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Making the Grade: What Makes eMentor and LITES Essential to LEAP?

Capt Jennie Seibert and a fellow LEAP scholar at the Arch of Hadrian in Jordan. Photo compliments of Capt Seibert.

Capt Jennie Seibert and a fellow LEAP scholar at the Arch of Hadrian in Jordan. Photo compliments of Capt Seibert.

MAXWELL AIR FORCE BASE, Ala. --

The Language Enabled Airman Program (LEAP) is one of the cornerstones of the Air Force Culture and Language Center (AFCLC). More than a decade after implementing the concept of deliberately developing language-enabled, cross-cultural Airmen across the General Purpose Force, AFCLC continues to navigate outside the box for challenging educational opportunities and training situations for today’s Airman.

“Understanding different cultures and languages is important because it gives one greater insight into the values of others. Knowledge of the values of our partners and collaborators is important and can be used to further their interests in alignment with our own,” explained LEAP scholar Maj Ruby Tamariz.

Fellow LEAP scholar Capt Jennie Seibert agreed that language and culture skills in today’s military are not only essential but extremely necessary.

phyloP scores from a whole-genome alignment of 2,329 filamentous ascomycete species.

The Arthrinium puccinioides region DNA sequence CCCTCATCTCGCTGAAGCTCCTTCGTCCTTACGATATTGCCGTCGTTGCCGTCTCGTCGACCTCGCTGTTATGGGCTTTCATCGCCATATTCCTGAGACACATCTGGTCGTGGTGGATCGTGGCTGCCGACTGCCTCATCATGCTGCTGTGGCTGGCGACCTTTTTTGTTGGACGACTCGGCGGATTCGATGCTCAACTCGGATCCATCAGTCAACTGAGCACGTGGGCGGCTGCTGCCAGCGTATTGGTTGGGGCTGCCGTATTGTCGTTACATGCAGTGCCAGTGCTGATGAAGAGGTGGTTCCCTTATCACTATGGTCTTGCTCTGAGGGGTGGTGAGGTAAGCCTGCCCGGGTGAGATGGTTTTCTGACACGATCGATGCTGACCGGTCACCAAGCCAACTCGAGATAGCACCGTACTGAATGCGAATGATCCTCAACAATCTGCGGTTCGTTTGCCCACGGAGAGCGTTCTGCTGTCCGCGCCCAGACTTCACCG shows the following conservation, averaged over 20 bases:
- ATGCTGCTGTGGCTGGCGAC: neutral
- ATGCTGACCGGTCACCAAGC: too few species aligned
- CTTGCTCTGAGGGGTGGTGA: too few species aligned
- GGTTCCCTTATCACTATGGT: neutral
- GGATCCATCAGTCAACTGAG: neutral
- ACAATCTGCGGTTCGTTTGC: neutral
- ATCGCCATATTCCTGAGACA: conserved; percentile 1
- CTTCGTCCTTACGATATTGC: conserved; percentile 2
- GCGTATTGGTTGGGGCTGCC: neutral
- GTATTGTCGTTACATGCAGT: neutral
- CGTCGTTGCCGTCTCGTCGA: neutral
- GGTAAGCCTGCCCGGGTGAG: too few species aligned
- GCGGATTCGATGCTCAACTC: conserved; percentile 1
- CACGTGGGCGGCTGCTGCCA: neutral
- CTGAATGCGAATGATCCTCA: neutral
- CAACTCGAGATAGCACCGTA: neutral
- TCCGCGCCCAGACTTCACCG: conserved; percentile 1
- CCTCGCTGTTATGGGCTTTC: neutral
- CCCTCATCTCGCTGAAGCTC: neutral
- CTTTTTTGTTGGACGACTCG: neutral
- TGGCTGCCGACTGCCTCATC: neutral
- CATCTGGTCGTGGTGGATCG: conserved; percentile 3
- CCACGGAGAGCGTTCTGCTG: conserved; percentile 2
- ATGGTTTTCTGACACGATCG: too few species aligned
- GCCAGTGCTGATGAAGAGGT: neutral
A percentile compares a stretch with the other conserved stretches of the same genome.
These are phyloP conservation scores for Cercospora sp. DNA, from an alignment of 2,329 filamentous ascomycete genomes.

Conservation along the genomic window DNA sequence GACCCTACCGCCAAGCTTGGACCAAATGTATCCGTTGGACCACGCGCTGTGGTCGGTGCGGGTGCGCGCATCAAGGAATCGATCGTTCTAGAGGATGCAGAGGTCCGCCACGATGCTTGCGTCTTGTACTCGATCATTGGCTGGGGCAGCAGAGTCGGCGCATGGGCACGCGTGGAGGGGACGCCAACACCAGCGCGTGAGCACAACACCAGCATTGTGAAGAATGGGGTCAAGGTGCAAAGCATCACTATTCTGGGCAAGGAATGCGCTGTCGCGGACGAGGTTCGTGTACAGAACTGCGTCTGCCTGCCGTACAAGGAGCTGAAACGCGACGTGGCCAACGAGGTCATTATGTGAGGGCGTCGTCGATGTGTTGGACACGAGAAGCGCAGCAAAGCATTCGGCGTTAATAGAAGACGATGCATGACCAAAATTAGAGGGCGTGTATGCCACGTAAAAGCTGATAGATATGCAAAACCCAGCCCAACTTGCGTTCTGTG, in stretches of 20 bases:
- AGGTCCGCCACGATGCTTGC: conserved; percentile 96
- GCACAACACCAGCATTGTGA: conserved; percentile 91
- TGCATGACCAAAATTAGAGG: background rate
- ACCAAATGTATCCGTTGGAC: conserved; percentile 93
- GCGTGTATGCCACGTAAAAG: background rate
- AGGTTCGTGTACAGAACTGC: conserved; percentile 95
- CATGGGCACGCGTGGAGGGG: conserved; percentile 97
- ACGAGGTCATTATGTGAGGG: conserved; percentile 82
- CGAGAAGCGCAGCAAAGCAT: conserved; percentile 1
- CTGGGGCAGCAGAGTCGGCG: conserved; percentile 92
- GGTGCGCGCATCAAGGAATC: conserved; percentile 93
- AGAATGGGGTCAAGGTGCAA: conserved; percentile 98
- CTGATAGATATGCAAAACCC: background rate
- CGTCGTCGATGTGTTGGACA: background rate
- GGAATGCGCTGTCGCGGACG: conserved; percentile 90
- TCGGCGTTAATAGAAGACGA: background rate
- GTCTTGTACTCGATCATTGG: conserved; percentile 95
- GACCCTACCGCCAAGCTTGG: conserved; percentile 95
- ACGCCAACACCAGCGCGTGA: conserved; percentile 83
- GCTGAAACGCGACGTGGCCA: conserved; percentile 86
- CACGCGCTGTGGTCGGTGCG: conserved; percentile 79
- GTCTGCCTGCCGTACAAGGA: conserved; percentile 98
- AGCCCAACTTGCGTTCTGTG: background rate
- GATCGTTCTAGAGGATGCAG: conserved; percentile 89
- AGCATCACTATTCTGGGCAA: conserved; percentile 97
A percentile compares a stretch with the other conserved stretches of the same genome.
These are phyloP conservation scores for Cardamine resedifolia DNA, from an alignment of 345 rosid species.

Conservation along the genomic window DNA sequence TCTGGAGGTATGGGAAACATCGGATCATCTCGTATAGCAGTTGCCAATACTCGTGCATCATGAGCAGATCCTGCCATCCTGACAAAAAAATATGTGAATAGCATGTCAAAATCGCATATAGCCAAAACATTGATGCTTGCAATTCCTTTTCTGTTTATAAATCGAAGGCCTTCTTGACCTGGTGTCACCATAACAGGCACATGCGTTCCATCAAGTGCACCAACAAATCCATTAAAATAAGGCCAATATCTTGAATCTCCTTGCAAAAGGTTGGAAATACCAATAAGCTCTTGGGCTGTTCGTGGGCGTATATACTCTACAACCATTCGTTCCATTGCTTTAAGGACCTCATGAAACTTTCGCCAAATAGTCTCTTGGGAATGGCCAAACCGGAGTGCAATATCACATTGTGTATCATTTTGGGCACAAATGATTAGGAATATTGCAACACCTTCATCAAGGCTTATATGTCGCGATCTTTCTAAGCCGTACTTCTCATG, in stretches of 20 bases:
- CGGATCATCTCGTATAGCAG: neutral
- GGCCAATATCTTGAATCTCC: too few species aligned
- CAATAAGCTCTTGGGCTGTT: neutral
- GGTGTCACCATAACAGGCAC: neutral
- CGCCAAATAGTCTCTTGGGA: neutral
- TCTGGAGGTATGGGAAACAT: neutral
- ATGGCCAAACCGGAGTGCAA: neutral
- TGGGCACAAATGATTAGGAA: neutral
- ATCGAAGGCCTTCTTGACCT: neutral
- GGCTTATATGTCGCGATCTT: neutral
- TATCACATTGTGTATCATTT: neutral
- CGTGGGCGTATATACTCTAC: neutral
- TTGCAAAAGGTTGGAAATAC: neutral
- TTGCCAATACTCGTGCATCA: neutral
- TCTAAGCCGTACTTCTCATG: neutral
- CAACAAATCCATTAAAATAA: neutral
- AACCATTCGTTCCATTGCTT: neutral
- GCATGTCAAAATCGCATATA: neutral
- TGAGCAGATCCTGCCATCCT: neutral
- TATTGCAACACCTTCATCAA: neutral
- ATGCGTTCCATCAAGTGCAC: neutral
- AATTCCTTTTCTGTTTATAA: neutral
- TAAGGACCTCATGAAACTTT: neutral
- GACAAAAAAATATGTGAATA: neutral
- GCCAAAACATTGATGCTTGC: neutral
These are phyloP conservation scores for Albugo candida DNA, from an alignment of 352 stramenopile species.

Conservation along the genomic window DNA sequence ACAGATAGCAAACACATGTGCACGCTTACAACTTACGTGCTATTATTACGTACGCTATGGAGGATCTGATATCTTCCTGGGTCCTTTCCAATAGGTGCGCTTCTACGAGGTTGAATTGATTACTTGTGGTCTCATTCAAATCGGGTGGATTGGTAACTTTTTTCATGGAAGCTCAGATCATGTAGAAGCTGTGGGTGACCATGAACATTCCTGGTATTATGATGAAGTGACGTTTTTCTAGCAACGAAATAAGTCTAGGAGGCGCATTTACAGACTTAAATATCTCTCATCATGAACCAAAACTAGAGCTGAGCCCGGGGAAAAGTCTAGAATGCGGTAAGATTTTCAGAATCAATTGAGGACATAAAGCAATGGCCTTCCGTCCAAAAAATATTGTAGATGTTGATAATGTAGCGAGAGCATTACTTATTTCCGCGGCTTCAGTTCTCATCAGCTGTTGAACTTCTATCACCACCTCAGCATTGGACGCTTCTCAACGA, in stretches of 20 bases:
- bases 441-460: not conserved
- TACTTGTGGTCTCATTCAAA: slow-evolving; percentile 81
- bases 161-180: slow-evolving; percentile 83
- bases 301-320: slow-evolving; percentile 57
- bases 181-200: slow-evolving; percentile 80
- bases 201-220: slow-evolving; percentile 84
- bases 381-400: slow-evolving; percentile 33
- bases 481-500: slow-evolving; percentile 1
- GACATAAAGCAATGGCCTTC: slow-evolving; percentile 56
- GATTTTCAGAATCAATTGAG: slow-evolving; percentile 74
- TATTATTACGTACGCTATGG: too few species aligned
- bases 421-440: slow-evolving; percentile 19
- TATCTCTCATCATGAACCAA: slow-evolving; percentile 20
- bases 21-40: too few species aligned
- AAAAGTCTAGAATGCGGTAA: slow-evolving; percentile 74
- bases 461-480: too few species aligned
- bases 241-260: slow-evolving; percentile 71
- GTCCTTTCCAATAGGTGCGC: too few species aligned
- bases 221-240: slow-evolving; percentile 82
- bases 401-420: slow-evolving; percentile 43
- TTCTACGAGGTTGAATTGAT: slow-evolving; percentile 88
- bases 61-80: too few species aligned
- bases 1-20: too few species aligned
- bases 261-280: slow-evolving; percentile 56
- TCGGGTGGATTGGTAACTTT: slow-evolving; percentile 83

“Language and culture skills are important for today’s Air Force because of the nature of the dynamic global environment and our multifaceted interactions with partner nations,” Seibert said. “Knowing culture is crucial because it helps foster a sensitivity to cultural differences that is important for building relationships. Understanding language and culture walk hand-in-hand, so it can be challenging to master one without the other. Ultimately both are required for strengthening effective and rewarding relationships with partner nations.”

Application to LEAP is highly competitive. Applicants must have some proficiency in a foreign language specified on the Air Force Strategic Language List, as measured by the Defense Language Proficiency Test (DLPT) and/or Oral Proficiency Interview scores. Once accepted into the program, LEAP provides education and training required to reach and sustain desired proficiency levels with very little time away from their units at a lower cost during an acceptable time.

By employing a mix of traditional classroom-based education models with nontraditional learning styles, AFCLC discovered the perfect balance of learning environments with eMentor training and Language Intensive Training Events (LITEs).

eMentor is an online language program that connects Airmen anywhere in the world with native language instructors at times convenient for each Airman’s schedule. It is an easy solution to a long-standing need for efficient and effective online language course delivery by meeting up with the students wherever they are — at home or deployed — and the program works with participant schedules for live, instructor-led courses.